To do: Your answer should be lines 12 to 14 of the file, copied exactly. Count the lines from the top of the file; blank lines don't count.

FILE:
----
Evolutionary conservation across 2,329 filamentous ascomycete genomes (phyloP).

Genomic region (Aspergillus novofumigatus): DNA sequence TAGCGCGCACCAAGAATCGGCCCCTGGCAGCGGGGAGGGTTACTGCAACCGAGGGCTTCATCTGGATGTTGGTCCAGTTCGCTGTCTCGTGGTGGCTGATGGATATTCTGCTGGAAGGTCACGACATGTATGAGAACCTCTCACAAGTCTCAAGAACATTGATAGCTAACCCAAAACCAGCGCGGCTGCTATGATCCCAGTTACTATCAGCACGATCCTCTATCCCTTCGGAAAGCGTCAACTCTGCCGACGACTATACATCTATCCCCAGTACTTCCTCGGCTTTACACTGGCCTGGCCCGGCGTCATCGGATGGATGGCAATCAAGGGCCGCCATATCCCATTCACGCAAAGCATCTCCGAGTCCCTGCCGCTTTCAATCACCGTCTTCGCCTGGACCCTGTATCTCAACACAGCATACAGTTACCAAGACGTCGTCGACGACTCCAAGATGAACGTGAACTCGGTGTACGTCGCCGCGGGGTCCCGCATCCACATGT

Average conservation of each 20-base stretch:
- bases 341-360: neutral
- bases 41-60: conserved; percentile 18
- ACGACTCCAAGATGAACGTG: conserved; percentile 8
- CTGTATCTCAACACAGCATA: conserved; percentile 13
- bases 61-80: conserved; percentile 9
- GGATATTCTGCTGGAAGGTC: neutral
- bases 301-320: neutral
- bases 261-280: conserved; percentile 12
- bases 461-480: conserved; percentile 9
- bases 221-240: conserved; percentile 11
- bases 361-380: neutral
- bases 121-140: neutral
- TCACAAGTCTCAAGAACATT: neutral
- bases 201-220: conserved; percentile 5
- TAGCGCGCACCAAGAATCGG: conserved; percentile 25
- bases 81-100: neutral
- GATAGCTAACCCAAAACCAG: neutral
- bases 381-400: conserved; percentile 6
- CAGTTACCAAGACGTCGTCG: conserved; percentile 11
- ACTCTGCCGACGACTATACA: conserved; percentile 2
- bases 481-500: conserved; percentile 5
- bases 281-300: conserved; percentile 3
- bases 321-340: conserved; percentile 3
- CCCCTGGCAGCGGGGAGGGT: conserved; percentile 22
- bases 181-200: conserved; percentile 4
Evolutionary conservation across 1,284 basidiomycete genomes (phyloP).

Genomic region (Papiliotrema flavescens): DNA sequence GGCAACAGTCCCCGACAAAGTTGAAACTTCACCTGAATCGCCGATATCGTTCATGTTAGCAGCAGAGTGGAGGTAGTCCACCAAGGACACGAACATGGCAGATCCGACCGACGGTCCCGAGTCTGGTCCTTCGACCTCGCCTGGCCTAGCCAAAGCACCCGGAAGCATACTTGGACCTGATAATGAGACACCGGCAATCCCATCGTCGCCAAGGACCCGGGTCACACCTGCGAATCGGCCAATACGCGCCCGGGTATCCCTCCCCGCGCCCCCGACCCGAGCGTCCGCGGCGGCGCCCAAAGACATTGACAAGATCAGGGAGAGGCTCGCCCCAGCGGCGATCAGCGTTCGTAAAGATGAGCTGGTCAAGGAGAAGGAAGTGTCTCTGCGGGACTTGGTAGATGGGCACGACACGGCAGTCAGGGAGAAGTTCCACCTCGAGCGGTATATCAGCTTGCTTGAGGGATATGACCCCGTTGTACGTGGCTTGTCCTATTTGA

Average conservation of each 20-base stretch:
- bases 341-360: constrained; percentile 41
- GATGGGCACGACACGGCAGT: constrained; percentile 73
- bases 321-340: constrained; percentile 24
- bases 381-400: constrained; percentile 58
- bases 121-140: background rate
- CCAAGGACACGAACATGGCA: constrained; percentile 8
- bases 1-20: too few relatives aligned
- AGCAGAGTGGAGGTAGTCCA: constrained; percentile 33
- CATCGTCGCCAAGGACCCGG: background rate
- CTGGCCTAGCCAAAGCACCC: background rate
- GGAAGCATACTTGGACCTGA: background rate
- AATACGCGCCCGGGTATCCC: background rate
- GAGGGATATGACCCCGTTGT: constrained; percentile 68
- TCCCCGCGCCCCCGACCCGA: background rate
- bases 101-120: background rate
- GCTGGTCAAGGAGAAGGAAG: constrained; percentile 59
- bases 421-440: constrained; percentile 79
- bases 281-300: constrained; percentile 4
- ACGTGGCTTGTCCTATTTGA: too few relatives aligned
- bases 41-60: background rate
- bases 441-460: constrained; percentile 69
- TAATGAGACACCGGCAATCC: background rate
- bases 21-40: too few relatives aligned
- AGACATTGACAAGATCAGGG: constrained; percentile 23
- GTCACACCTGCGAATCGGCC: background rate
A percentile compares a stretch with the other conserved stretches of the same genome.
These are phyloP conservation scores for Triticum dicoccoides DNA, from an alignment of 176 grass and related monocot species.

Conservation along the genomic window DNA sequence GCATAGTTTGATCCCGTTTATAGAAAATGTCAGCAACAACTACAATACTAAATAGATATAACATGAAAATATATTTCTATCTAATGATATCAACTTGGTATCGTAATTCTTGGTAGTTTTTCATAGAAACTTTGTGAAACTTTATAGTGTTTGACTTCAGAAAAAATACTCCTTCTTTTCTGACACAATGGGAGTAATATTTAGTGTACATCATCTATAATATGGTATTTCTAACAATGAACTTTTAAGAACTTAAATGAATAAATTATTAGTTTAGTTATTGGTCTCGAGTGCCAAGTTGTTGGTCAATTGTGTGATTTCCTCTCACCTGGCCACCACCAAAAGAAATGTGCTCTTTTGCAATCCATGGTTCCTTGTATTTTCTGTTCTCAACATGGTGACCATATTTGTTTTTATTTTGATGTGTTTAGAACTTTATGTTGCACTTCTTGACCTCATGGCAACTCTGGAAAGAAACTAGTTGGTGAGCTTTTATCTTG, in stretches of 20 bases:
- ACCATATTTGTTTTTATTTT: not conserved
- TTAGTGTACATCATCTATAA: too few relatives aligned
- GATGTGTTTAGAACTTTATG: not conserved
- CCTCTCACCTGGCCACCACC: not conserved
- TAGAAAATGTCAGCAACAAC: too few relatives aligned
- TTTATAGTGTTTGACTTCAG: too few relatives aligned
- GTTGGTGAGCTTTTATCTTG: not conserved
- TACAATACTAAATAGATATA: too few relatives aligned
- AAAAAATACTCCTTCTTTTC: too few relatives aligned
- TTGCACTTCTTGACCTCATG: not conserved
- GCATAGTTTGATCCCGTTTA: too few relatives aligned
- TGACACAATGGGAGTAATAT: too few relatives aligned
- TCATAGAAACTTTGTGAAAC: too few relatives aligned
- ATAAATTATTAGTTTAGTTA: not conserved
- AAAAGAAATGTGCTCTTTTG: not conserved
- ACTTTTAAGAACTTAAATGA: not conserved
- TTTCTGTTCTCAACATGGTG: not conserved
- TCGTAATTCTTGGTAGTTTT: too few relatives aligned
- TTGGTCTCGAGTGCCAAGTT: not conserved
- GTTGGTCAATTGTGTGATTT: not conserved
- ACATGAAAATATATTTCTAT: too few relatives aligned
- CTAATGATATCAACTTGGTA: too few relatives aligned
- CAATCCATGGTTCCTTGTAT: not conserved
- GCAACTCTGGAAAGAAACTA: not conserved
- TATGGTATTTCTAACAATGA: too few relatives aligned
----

- bases 461-480: conserved; percentile 9
- bases 221-240: conserved; percentile 11
- bases 361-380: neutral